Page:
Where to Keep Cash Between Projects

12 Replies

I was thinking of selling a 3-plex I have in Denver. I will not be able to reinvest the money for a few months after the property is sold. So, I have a simple question: Where do people keep large sums of money in between projects/Deals? Is it as simple as just keeping it in the checking Account? If it is, are you worried about having these large amounts in one place, at one time? Maybe you have other ways of storing money while keeping it relatively liquid, and available for another deal?

Money market accounts for short term liquidity. not great but pays interest.

CDs staggered out with a maturity distribution, 30, 60, 90 days can roll over or be cashed at maturity. Check for higher rates paid nationally.

I don't think you'll be in a bond fund or T-Bills, but you can also ask your bank about investor services. :)

Medium logoscopiccroppedblue2Bill Gulley, General Real Estate Academy | https://generalrealestateacademy.com

Kevin Fletcher are you worried about the capital gains tax? Are you looking to do a 1031 exchange?Have you heard of a qualified intermediary (QI)? I would suggest speaking to your CPA before selling the property to ensure you take best advantage of the tax strategies available to you otherwise Uncle Sam might be sending you a bill after the sale:)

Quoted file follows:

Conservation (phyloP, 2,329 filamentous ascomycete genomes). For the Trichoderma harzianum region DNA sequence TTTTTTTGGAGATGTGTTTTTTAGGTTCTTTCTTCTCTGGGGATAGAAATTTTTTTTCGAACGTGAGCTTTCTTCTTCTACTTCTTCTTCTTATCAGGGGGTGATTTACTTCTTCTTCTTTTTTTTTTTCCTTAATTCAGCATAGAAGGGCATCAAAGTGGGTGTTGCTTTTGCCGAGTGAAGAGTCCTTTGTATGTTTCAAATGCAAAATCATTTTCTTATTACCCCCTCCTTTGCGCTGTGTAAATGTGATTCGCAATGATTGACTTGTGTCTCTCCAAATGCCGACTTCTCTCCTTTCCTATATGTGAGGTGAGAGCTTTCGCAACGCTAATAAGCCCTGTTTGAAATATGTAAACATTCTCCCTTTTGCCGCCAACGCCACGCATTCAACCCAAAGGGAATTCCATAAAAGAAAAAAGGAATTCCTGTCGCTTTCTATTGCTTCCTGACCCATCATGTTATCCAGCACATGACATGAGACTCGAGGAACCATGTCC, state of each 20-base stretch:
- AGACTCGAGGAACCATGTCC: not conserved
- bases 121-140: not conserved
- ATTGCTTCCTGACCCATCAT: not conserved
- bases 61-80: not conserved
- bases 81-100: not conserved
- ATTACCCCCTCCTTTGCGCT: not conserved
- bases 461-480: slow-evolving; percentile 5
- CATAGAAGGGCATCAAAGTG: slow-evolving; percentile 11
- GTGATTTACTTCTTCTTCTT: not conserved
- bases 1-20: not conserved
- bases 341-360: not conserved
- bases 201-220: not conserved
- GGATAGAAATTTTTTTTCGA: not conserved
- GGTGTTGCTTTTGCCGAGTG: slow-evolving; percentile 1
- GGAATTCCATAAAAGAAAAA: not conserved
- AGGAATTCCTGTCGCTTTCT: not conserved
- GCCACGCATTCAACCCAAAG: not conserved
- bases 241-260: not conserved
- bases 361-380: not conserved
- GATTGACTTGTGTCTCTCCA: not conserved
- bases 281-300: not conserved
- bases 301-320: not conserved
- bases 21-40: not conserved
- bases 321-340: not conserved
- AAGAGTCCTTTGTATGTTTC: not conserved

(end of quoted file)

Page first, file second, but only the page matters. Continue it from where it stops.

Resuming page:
Dipo Aromire | 973‑841 7253 | http://www.webuypatersonnjhouses.com

@Kevin Fletcher

Don't keep it in your home or office or vehicle. Don't bury it in your yard or hide it in your house. An investor I know hide thousands of dollars in his house in a place "nobody would ever find". Somebody found it and its gone and unrecoverable.

If you have a large profit consider a Section 1031 IRS Tax Free Exchange. You have to identify the acquired property in 45 days and settle in 180 days and the proceeds from the sale of the relinquished property needs to be held by a "qualified intermediary". That can NOT be YOUR spouse, business partner, attorney, accountant, or relative.

Another option, is to open a stock brokerage account, most are free and will invest any funds, not in stocks etc., in the account in a "high" interest bearing account. These funds can be transferred to your bank account within 72 hrs. or with many brokerage accounts, you can simply write a check.

Concerning the QI, watch the latest "American Greed" and do your research..

If it's just a few months, leaving it in the bank may be the best option. On the other hand you might keep your eyes open for a a quick flip that needs little or no rehab. If you don't find the right one, don't sweat it.

For a few months I would just leave it in the bank. Safe and liquid plus it feels good and it makes loan underwriters love you.

319‑213‑7458 | Podcast Guest on Show #110

You'll be lucky to earn 0.25% APR on a three month CD now, @Kevin Fletcher -- hardly worth it for the few months you state. With interest rates this low, you might just put your money in an FDIC insured account at a large bank, as Glenn suggested. If you know you need it for an upcoming deal, then don't risk that deal for a higher short-term return.